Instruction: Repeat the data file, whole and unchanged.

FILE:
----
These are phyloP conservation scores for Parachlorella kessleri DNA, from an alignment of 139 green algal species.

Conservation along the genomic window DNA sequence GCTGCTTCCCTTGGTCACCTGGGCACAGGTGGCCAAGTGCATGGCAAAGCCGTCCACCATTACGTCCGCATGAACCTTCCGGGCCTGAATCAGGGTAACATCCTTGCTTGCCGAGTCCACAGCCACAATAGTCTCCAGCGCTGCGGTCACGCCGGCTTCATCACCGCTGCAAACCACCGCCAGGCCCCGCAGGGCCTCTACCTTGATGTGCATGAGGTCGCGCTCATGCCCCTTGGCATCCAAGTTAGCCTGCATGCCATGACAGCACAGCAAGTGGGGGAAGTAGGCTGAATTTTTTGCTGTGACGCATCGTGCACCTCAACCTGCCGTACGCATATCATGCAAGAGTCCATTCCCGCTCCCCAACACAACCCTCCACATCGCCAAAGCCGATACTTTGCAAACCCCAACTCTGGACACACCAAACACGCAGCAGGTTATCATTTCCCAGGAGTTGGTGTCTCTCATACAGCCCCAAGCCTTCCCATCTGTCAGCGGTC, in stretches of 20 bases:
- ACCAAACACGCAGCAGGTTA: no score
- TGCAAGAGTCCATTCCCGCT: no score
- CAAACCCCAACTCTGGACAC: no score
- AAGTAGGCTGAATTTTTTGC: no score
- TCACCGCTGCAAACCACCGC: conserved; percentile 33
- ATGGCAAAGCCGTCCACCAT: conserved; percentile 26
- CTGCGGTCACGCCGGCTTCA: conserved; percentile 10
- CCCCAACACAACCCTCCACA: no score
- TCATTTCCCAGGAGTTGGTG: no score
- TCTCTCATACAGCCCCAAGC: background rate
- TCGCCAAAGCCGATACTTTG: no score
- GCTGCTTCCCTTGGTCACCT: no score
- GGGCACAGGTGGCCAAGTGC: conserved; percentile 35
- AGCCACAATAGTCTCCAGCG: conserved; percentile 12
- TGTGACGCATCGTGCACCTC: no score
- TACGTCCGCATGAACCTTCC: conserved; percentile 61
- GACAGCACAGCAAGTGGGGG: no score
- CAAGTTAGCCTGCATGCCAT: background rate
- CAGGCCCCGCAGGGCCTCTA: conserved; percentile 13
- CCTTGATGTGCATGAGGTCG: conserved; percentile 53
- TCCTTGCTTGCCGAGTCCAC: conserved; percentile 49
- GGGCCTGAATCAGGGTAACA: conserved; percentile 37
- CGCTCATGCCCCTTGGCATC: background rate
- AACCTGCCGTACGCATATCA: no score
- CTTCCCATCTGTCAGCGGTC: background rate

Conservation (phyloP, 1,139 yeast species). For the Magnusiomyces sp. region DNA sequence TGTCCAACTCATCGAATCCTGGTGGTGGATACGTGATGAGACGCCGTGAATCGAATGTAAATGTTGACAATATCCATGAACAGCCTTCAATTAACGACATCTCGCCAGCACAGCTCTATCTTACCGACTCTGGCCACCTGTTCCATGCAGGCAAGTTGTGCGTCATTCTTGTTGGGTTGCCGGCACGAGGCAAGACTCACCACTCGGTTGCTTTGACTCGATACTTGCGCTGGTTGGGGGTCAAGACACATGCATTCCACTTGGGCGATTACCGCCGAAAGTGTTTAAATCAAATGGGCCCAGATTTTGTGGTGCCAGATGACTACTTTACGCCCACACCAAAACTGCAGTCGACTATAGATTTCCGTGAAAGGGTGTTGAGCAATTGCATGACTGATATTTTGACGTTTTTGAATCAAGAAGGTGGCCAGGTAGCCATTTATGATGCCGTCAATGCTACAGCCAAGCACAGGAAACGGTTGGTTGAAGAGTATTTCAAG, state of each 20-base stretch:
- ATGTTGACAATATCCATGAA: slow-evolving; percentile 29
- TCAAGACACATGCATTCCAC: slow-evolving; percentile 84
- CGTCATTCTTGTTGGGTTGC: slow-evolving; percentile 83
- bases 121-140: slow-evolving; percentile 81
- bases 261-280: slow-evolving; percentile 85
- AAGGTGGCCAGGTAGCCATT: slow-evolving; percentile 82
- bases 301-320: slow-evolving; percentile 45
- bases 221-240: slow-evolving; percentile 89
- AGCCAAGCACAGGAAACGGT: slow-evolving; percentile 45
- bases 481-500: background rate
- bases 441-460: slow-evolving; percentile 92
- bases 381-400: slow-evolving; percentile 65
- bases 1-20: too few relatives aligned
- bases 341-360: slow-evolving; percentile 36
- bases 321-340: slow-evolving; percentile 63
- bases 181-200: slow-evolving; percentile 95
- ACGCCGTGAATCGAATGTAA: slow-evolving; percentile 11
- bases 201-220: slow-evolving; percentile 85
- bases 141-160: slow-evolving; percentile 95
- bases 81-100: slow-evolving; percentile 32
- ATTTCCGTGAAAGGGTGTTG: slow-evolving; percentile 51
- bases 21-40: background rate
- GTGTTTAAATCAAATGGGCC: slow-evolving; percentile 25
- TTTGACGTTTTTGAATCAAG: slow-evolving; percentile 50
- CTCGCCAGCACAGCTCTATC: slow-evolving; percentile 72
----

These are phyloP conservation scores for Parachlorella kessleri DNA, from an alignment of 139 green algal species.

Conservation along the genomic window DNA sequence GCTGCTTCCCTTGGTCACCTGGGCACAGGTGGCCAAGTGCATGGCAAAGCCGTCCACCATTACGTCCGCATGAACCTTCCGGGCCTGAATCAGGGTAACATCCTTGCTTGCCGAGTCCACAGCCACAATAGTCTCCAGCGCTGCGGTCACGCCGGCTTCATCACCGCTGCAAACCACCGCCAGGCCCCGCAGGGCCTCTACCTTGATGTGCATGAGGTCGCGCTCATGCCCCTTGGCATCCAAGTTAGCCTGCATGCCATGACAGCACAGCAAGTGGGGGAAGTAGGCTGAATTTTTTGCTGTGACGCATCGTGCACCTCAACCTGCCGTACGCATATCATGCAAGAGTCCATTCCCGCTCCCCAACACAACCCTCCACATCGCCAAAGCCGATACTTTGCAAACCCCAACTCTGGACACACCAAACACGCAGCAGGTTATCATTTCCCAGGAGTTGGTGTCTCTCATACAGCCCCAAGCCTTCCCATCTGTCAGCGGTC, in stretches of 20 bases:
- ACCAAACACGCAGCAGGTTA: no score
- TGCAAGAGTCCATTCCCGCT: no score
- CAAACCCCAACTCTGGACAC: no score
- AAGTAGGCTGAATTTTTTGC: no score
- TCACCGCTGCAAACCACCGC: conserved; percentile 33
- ATGGCAAAGCCGTCCACCAT: conserved; percentile 26
- CTGCGGTCACGCCGGCTTCA: conserved; percentile 10
- CCCCAACACAACCCTCCACA: no score
- TCATTTCCCAGGAGTTGGTG: no score
- TCTCTCATACAGCCCCAAGC: background rate
- TCGCCAAAGCCGATACTTTG: no score
- GCTGCTTCCCTTGGTCACCT: no score
- GGGCACAGGTGGCCAAGTGC: conserved; percentile 35
- AGCCACAATAGTCTCCAGCG: conserved; percentile 12
- TGTGACGCATCGTGCACCTC: no score
- TACGTCCGCATGAACCTTCC: conserved; percentile 61
- GACAGCACAGCAAGTGGGGG: no score
- CAAGTTAGCCTGCATGCCAT: background rate
- CAGGCCCCGCAGGGCCTCTA: conserved; percentile 13
- CCTTGATGTGCATGAGGTCG: conserved; percentile 53
- TCCTTGCTTGCCGAGTCCAC: conserved; percentile 49
- GGGCCTGAATCAGGGTAACA: conserved; percentile 37
- CGCTCATGCCCCTTGGCATC: background rate
- AACCTGCCGTACGCATATCA: no score
- CTTCCCATCTGTCAGCGGTC: background rate

Conservation (phyloP, 1,139 yeast species). For the Magnusiomyces sp. region DNA sequence TGTCCAACTCATCGAATCCTGGTGGTGGATACGTGATGAGACGCCGTGAATCGAATGTAAATGTTGACAATATCCATGAACAGCCTTCAATTAACGACATCTCGCCAGCACAGCTCTATCTTACCGACTCTGGCCACCTGTTCCATGCAGGCAAGTTGTGCGTCATTCTTGTTGGGTTGCCGGCACGAGGCAAGACTCACCACTCGGTTGCTTTGACTCGATACTTGCGCTGGTTGGGGGTCAAGACACATGCATTCCACTTGGGCGATTACCGCCGAAAGTGTTTAAATCAAATGGGCCCAGATTTTGTGGTGCCAGATGACTACTTTACGCCCACACCAAAACTGCAGTCGACTATAGATTTCCGTGAAAGGGTGTTGAGCAATTGCATGACTGATATTTTGACGTTTTTGAATCAAGAAGGTGGCCAGGTAGCCATTTATGATGCCGTCAATGCTACAGCCAAGCACAGGAAACGGTTGGTTGAAGAGTATTTCAAG, state of each 20-base stretch:
- ATGTTGACAATATCCATGAA: slow-evolving; percentile 29
- TCAAGACACATGCATTCCAC: slow-evolving; percentile 84
- CGTCATTCTTGTTGGGTTGC: slow-evolving; percentile 83
- bases 121-140: slow-evolving; percentile 81
- bases 261-280: slow-evolving; percentile 85
- AAGGTGGCCAGGTAGCCATT: slow-evolving; percentile 82
- bases 301-320: slow-evolving; percentile 45
- bases 221-240: slow-evolving; percentile 89
- AGCCAAGCACAGGAAACGGT: slow-evolving; percentile 45
- bases 481-500: background rate
- bases 441-460: slow-evolving; percentile 92
- bases 381-400: slow-evolving; percentile 65
- bases 1-20: too few relatives aligned
- bases 341-360: slow-evolving; percentile 36
- bases 321-340: slow-evolving; percentile 63
- bases 181-200: slow-evolving; percentile 95
- ACGCCGTGAATCGAATGTAA: slow-evolving; percentile 11
- bases 201-220: slow-evolving; percentile 85
- bases 141-160: slow-evolving; percentile 95
- bases 81-100: slow-evolving; percentile 32
- ATTTCCGTGAAAGGGTGTTG: slow-evolving; percentile 51
- bases 21-40: background rate
- GTGTTTAAATCAAATGGGCC: slow-evolving; percentile 25
- TTTGACGTTTTTGAATCAAG: slow-evolving; percentile 50
- CTCGCCAGCACAGCTCTATC: slow-evolving; percentile 72